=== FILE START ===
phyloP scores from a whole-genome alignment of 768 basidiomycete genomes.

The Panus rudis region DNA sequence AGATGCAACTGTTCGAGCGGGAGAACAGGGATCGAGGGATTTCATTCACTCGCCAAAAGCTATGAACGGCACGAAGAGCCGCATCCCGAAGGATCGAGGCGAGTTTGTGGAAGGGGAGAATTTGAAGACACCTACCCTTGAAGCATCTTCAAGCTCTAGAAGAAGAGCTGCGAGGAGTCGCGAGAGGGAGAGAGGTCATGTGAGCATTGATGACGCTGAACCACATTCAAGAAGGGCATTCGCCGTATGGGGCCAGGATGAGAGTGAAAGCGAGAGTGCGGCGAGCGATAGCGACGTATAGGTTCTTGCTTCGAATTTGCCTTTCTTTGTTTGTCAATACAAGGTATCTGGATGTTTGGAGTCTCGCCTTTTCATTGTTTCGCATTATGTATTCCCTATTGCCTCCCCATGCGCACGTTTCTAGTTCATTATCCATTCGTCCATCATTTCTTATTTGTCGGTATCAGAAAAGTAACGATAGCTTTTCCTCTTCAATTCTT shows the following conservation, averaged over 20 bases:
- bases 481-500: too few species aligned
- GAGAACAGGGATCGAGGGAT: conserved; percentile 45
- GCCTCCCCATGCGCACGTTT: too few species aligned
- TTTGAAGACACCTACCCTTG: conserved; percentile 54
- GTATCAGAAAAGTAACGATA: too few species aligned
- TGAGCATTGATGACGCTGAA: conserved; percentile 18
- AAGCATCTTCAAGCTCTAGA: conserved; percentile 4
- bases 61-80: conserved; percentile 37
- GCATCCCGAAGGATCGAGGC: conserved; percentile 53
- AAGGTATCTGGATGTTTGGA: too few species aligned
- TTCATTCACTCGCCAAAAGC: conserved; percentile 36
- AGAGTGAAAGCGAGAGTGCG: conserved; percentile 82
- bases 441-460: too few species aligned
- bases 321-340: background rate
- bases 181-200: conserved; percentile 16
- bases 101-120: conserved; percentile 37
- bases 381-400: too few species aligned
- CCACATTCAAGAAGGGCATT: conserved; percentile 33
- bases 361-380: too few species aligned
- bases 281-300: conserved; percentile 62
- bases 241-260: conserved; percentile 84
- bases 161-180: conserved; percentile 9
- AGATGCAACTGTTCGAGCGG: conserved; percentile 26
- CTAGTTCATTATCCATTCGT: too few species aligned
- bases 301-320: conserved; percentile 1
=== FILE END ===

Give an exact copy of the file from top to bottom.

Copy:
phyloP scores from a whole-genome alignment of 768 basidiomycete genomes.

The Panus rudis region DNA sequence AGATGCAACTGTTCGAGCGGGAGAACAGGGATCGAGGGATTTCATTCACTCGCCAAAAGCTATGAACGGCACGAAGAGCCGCATCCCGAAGGATCGAGGCGAGTTTGTGGAAGGGGAGAATTTGAAGACACCTACCCTTGAAGCATCTTCAAGCTCTAGAAGAAGAGCTGCGAGGAGTCGCGAGAGGGAGAGAGGTCATGTGAGCATTGATGACGCTGAACCACATTCAAGAAGGGCATTCGCCGTATGGGGCCAGGATGAGAGTGAAAGCGAGAGTGCGGCGAGCGATAGCGACGTATAGGTTCTTGCTTCGAATTTGCCTTTCTTTGTTTGTCAATACAAGGTATCTGGATGTTTGGAGTCTCGCCTTTTCATTGTTTCGCATTATGTATTCCCTATTGCCTCCCCATGCGCACGTTTCTAGTTCATTATCCATTCGTCCATCATTTCTTATTTGTCGGTATCAGAAAAGTAACGATAGCTTTTCCTCTTCAATTCTT shows the following conservation, averaged over 20 bases:
- bases 481-500: too few species aligned
- GAGAACAGGGATCGAGGGAT: conserved; percentile 45
- GCCTCCCCATGCGCACGTTT: too few species aligned
- TTTGAAGACACCTACCCTTG: conserved; percentile 54
- GTATCAGAAAAGTAACGATA: too few species aligned
- TGAGCATTGATGACGCTGAA: conserved; percentile 18
- AAGCATCTTCAAGCTCTAGA: conserved; percentile 4
- bases 61-80: conserved; percentile 37
- GCATCCCGAAGGATCGAGGC: conserved; percentile 53
- AAGGTATCTGGATGTTTGGA: too few species aligned
- TTCATTCACTCGCCAAAAGC: conserved; percentile 36
- AGAGTGAAAGCGAGAGTGCG: conserved; percentile 82
- bases 441-460: too few species aligned
- bases 321-340: background rate
- bases 181-200: conserved; percentile 16
- bases 101-120: conserved; percentile 37
- bases 381-400: too few species aligned
- CCACATTCAAGAAGGGCATT: conserved; percentile 33
- bases 361-380: too few species aligned
- bases 281-300: conserved; percentile 62
- bases 241-260: conserved; percentile 84
- bases 161-180: conserved; percentile 9
- AGATGCAACTGTTCGAGCGG: conserved; percentile 26
- CTAGTTCATTATCCATTCGT: too few species aligned
- bases 301-320: conserved; percentile 1